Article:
Michael Price of Vancouver asks: Why has America lost its nerve in space? Why is it ceding superiority to the Russians, the Chinese, the Indians, and the Japanese?
Chris Hadfield: Michael: It hasn't. Next year I am going to ride a rocketship from a standing start to 28,000 km/hr in 9 minutes, and then live on an International Space Station orbiting the Earth 16 times a day for 6 months. That takes nerve. Your follow-on question completely depends on your definition of superiority, but I think that a quick look at the ISS and planetary probes will show tremendous current proven capability. The Shuttle was a very capable and visible vehicle, but it was never the only vehicle.
Mahesh Yadav asks: Can you see the stars with the naked eye in the black sky in the direction opposite to the sun during the space walk or through the windows of space shuttle or space station? If so, how good is the visibility as compared to ground-based dark sky observation?
Chris Hadfield: Mahesh: yes, you can, but like night vision on Earth you have to wait long enough for your eyes to adapt, like walking from a sunny day into a dark theatre. Once your eyes get adjusted, the view is fantastic - a crystal clear view of the Universe, where the stars don't twinkle with no atmosphere in the way.
John Kable of London, Ont. asks: What type(s) of navigational software do you use on the space station and shuttle? Are they a NASA product, or commercially produced? And how about star maps? Also NASA, or commercial products? I know that is more than one question, but all part of the same overall question.
Chris Hadfield: John: We use several types, depending on flight phase: gyroscopes and accelerometers, GPS, star trackers, optical sights, radar, TACAN, pitot-static sensors and ground tracking. The GPS and TACAN are commercial/gov't, the rest are specifically built/used for the Shuttle.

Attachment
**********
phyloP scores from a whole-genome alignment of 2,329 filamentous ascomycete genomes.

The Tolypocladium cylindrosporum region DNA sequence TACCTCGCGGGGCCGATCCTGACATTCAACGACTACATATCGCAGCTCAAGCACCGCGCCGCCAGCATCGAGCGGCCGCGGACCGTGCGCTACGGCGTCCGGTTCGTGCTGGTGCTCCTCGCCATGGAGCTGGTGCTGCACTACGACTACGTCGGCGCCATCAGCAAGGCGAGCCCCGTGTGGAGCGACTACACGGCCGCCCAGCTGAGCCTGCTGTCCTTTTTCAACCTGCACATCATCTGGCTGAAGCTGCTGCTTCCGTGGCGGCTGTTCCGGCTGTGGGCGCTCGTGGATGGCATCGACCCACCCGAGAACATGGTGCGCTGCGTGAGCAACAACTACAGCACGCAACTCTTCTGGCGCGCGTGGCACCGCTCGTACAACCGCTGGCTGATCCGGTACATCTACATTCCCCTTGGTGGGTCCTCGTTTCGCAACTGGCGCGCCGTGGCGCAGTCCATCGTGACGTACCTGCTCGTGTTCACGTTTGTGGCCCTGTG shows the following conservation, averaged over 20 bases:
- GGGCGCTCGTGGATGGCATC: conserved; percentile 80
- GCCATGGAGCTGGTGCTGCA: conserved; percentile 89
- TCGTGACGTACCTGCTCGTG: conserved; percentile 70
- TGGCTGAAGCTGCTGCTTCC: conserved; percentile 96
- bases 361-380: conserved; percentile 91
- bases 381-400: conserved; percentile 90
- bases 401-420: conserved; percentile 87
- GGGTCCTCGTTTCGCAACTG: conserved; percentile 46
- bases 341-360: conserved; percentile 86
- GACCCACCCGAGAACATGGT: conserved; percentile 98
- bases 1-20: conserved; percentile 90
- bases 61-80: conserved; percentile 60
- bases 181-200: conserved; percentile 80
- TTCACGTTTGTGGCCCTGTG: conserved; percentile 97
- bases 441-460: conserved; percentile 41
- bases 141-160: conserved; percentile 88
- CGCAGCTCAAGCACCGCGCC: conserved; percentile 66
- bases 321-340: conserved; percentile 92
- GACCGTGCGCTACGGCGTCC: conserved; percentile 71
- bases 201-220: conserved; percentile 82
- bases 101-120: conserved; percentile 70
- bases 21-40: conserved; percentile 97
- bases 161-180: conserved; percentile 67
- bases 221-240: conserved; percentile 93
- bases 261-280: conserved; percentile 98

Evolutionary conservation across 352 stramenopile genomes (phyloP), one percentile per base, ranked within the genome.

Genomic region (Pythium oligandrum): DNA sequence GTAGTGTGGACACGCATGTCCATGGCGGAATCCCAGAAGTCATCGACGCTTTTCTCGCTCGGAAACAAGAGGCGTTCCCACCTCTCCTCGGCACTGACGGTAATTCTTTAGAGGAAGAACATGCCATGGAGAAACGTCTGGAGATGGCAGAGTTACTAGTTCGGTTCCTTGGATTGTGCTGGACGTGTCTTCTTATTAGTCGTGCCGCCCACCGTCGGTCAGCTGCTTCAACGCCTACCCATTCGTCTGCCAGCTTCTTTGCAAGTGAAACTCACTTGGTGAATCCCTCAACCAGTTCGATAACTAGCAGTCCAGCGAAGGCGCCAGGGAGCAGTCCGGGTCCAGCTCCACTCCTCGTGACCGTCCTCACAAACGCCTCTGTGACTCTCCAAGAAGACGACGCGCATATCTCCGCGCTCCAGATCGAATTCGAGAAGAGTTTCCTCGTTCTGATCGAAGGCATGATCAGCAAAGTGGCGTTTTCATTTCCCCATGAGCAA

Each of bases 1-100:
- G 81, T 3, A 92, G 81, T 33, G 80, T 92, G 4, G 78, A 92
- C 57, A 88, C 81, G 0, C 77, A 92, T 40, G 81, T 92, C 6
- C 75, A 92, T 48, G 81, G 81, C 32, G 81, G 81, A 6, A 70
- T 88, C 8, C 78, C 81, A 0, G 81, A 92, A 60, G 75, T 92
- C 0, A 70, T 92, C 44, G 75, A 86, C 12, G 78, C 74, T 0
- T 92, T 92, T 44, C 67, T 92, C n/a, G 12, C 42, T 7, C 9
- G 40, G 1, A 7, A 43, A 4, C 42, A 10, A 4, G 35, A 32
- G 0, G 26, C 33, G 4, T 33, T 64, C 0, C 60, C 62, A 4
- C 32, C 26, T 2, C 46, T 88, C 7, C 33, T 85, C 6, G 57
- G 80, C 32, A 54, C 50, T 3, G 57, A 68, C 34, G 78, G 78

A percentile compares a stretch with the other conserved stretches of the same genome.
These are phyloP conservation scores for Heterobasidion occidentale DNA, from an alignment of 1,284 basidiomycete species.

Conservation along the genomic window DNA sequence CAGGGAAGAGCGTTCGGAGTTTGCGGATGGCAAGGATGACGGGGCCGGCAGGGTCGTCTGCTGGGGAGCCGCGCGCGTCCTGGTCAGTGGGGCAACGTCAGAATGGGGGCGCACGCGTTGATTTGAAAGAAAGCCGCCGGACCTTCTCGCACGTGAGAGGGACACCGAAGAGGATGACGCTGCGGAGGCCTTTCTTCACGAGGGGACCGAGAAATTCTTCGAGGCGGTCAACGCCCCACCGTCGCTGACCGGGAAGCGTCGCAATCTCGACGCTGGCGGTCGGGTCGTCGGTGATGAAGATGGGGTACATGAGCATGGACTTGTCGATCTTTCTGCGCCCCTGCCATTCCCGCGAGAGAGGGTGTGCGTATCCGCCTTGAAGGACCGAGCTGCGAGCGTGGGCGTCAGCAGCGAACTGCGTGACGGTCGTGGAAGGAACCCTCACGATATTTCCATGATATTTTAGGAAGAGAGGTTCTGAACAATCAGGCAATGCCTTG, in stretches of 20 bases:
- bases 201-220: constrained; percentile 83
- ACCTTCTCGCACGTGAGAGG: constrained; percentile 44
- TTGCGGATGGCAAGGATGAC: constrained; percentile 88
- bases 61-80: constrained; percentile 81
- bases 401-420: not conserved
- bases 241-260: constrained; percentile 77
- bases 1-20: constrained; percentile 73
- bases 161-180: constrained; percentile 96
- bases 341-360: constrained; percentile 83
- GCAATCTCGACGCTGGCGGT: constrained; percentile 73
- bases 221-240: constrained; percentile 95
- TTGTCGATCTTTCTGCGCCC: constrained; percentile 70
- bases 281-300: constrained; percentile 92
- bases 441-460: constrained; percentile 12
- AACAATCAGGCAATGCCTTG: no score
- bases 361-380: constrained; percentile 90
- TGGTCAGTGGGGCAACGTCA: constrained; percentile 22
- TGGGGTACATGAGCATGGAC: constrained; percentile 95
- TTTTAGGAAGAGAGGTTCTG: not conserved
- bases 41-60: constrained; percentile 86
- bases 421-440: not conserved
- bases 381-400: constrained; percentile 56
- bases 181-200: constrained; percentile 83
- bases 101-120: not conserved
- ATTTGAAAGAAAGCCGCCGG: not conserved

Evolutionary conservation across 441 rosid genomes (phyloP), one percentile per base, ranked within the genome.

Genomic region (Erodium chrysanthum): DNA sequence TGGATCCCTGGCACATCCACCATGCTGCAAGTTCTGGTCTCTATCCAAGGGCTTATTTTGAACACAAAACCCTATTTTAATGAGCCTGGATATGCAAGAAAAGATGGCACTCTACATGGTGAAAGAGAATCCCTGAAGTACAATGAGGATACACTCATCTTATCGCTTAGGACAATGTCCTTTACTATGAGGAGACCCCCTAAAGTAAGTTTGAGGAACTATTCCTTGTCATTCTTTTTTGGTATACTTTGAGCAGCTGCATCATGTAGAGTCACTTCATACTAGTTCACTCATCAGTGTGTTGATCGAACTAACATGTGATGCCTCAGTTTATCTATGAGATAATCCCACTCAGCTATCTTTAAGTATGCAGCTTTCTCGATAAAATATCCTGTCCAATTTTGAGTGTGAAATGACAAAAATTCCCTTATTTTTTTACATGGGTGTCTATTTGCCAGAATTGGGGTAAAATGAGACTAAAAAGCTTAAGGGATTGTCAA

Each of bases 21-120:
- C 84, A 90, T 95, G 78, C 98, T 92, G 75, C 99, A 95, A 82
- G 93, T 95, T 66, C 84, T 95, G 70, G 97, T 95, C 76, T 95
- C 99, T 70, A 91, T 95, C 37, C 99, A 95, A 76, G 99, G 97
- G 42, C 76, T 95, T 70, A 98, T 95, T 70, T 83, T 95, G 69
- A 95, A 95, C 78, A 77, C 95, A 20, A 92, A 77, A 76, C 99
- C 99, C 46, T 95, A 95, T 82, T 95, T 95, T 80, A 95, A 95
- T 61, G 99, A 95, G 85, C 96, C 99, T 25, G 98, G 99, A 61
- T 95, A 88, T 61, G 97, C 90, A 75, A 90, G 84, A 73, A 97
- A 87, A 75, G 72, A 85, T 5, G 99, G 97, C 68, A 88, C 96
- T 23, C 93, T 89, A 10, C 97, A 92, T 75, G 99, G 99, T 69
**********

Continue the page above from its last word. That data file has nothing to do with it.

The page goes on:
Claire Eagle asks: Public interest in space has notoriously declined in the last few decades. Do you see this picking up, with increased R&D, exploration, and funding to come in the future? Or do you think that politically, we will remain more focused on problems on earth? Also, do you believe that public perception of nuclear energy and recent growing distaste for it will impact future space exploration at all?
Chris Hadfield: Claire: I disagree. Nearly 1,000,000 people came to Florida to watch the last Shuttle launch - that is a direct indication of interest! The facts are that public and government support has been steady. Remember that even in the absolute heyday of early spaceflight, the Apollo Program and after the 1st Moon landing, public attention naturally wandered. The last 2 Apollo missions were cancelled, and even by Apollo 13 interest had dropped way off. There's a difference between space exploration and space entertainment; we are not doing it to amuse and entertain, though sometimes exciting things catch the public's attention. The key is to continue doing good work, to keep setting barely-attainable goals, and to keep expanding our understanding of the universe around us.
Your second question is a key issue - power generation. To launch from Earth and to explore require a compact and efficient power source, and nuclear energy is an option. In order to use any power source we need to be efficient, and to guarantee safety. No system is perfect and all have trade-offs, just like on Earth. Public perception is important, and so is good engineering. But the impact of nuclear power is minimal on space exploration - we seldom use any form of it, and never for human spaceflight.
John Read of Halifax, N.S. asks: Mr. Hadfield, SpaceX, Dream Chaser, Boeing and Blue Origin recently received funding to construct vehicles that will carry astronauts to the International Space Station. Which of these upcoming private space launch systems are you most anticipating and why?
Chris Hadfield: John - I am most anticipating watching Canada's new astronauts, David Saint-Jacques and Jeremy Hansen, as they and other astronauts work with the manufacturers to make these initial designs operational. All vehicle designs are strong contenders, and it will be great to see the final result fly. What we need is simple, reliable and safe space transportation, and what we have learned from the Shuttle, Soyuz, Apollo and other spaceships will be invaluable in getting there.
John Thurston asks: Why is heat only a problem on re-entry and not on liftoff?
Chris Hadfield: John - because during launch the engines push us straight up until we are above the air, and only then do we accelerate to orbital speed of 8 km/s, up in the vacuum of space.Report Typo/Error
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